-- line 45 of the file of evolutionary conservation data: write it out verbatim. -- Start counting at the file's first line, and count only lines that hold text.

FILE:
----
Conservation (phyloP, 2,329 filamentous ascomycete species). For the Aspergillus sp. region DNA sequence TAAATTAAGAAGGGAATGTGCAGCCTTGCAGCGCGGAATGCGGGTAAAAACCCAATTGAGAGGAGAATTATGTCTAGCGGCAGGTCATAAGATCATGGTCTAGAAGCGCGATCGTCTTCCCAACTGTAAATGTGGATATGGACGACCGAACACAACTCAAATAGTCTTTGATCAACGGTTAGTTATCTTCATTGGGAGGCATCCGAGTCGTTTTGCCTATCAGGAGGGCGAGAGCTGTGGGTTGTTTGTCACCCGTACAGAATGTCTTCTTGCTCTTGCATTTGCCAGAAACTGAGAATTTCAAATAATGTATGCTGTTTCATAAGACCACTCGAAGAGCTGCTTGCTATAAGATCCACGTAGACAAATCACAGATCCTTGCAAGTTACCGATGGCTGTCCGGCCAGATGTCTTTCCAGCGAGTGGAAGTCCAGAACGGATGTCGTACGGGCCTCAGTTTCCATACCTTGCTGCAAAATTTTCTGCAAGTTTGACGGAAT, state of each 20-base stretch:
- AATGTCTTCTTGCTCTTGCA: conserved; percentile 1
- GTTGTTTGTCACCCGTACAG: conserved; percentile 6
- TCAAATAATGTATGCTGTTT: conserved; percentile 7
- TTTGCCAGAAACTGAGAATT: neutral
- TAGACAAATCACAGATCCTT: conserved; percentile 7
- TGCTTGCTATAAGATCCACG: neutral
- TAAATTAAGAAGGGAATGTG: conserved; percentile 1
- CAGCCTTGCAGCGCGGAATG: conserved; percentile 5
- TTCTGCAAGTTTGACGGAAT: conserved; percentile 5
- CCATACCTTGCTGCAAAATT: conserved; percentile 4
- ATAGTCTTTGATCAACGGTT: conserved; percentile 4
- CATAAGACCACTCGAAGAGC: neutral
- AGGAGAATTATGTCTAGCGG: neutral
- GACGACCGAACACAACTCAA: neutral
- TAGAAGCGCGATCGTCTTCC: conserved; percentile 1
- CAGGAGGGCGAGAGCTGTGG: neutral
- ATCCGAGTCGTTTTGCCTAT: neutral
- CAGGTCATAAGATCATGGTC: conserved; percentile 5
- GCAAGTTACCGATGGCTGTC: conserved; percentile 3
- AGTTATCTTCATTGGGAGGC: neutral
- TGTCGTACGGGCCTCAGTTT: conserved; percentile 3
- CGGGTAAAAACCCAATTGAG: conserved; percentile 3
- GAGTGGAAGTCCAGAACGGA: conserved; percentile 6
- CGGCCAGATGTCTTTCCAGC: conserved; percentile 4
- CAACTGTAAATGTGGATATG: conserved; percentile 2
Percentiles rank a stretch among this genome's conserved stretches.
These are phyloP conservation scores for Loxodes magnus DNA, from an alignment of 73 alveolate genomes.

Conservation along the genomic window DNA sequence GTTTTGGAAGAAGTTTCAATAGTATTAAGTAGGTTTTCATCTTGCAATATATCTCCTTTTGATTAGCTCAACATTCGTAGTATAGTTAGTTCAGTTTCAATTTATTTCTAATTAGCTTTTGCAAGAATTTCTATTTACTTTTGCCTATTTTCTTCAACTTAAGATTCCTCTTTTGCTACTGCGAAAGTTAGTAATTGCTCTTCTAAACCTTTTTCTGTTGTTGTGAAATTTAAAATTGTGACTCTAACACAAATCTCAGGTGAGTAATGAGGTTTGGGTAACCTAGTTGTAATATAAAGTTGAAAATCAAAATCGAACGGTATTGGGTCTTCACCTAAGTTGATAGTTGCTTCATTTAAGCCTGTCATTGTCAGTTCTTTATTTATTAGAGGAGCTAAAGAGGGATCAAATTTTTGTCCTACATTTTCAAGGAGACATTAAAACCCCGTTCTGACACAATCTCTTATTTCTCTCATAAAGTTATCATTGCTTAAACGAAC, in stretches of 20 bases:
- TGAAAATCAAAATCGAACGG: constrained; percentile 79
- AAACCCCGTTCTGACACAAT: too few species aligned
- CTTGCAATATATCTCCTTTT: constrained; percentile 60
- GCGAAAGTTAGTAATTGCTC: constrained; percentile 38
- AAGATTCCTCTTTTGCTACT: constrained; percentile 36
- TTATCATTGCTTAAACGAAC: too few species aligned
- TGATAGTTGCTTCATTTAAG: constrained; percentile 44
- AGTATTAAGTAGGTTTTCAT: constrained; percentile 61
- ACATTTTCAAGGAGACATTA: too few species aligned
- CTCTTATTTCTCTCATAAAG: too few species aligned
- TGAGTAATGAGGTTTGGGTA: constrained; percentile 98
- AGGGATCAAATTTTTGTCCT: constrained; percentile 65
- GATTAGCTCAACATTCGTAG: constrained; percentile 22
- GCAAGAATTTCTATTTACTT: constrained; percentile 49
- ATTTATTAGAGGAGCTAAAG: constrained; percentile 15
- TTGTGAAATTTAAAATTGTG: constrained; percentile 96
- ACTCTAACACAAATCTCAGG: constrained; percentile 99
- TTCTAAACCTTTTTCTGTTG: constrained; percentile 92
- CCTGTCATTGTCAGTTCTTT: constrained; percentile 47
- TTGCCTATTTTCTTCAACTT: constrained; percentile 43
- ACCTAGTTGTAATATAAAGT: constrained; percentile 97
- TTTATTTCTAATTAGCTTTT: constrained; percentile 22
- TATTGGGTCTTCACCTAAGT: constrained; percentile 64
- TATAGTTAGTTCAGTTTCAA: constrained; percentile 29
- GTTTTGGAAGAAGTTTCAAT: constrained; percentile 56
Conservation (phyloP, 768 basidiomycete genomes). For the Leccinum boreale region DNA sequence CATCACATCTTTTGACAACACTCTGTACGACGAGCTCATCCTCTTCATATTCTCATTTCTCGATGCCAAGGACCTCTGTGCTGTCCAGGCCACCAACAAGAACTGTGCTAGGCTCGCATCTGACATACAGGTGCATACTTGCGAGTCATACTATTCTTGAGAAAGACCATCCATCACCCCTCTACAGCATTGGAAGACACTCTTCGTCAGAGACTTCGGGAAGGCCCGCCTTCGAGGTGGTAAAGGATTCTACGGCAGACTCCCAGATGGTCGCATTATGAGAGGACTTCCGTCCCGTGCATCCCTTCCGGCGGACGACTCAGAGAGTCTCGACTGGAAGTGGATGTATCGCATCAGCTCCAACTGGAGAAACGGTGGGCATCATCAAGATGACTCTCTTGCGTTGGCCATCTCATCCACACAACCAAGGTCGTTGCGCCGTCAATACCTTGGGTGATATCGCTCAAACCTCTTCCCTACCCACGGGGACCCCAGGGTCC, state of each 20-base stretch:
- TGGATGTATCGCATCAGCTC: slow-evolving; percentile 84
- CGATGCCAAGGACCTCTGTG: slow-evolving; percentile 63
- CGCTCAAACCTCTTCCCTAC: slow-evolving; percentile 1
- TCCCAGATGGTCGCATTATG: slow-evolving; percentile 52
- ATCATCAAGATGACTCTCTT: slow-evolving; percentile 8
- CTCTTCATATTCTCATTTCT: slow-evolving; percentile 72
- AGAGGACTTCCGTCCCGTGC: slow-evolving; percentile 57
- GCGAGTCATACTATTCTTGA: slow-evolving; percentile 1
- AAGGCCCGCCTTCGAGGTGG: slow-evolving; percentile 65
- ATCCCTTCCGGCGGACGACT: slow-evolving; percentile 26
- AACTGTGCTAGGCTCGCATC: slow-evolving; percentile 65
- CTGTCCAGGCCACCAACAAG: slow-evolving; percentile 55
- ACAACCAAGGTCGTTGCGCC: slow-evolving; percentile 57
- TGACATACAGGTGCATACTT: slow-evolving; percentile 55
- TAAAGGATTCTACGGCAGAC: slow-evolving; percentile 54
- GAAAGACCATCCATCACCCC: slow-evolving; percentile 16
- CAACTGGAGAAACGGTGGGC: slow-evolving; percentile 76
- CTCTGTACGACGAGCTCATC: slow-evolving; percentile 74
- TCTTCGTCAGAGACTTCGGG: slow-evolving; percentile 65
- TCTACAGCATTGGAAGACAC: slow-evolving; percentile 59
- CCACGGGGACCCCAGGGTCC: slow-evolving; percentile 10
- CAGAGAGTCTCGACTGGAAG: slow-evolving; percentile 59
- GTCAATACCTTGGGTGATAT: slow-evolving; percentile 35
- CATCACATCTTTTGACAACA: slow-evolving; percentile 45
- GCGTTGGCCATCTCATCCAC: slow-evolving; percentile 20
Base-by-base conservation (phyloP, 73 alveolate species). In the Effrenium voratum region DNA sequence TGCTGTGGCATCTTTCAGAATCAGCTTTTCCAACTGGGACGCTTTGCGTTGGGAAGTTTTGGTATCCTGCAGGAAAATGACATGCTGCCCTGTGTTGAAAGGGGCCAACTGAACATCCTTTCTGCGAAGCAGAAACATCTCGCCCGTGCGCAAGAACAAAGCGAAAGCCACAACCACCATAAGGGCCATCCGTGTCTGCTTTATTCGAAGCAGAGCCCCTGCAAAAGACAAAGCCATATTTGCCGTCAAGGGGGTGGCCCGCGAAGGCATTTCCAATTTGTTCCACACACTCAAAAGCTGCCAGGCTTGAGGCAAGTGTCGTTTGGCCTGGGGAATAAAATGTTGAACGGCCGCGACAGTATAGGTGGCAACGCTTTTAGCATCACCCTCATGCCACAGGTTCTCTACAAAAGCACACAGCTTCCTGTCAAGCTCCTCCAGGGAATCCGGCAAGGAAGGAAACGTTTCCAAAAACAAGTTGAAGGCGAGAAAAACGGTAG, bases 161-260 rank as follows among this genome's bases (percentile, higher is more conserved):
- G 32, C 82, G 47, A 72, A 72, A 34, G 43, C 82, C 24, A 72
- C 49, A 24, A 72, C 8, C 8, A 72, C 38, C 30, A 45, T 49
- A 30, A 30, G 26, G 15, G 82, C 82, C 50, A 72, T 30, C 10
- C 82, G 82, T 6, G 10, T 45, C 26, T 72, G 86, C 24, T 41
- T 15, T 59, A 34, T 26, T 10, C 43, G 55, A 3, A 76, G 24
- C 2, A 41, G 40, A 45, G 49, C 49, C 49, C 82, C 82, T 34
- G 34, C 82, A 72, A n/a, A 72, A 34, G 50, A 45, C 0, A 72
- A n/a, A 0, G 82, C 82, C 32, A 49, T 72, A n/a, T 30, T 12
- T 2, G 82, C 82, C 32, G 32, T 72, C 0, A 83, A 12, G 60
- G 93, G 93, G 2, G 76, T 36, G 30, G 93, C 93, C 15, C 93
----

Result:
- TTGTGAAATTTAAAATTGTG: constrained; percentile 96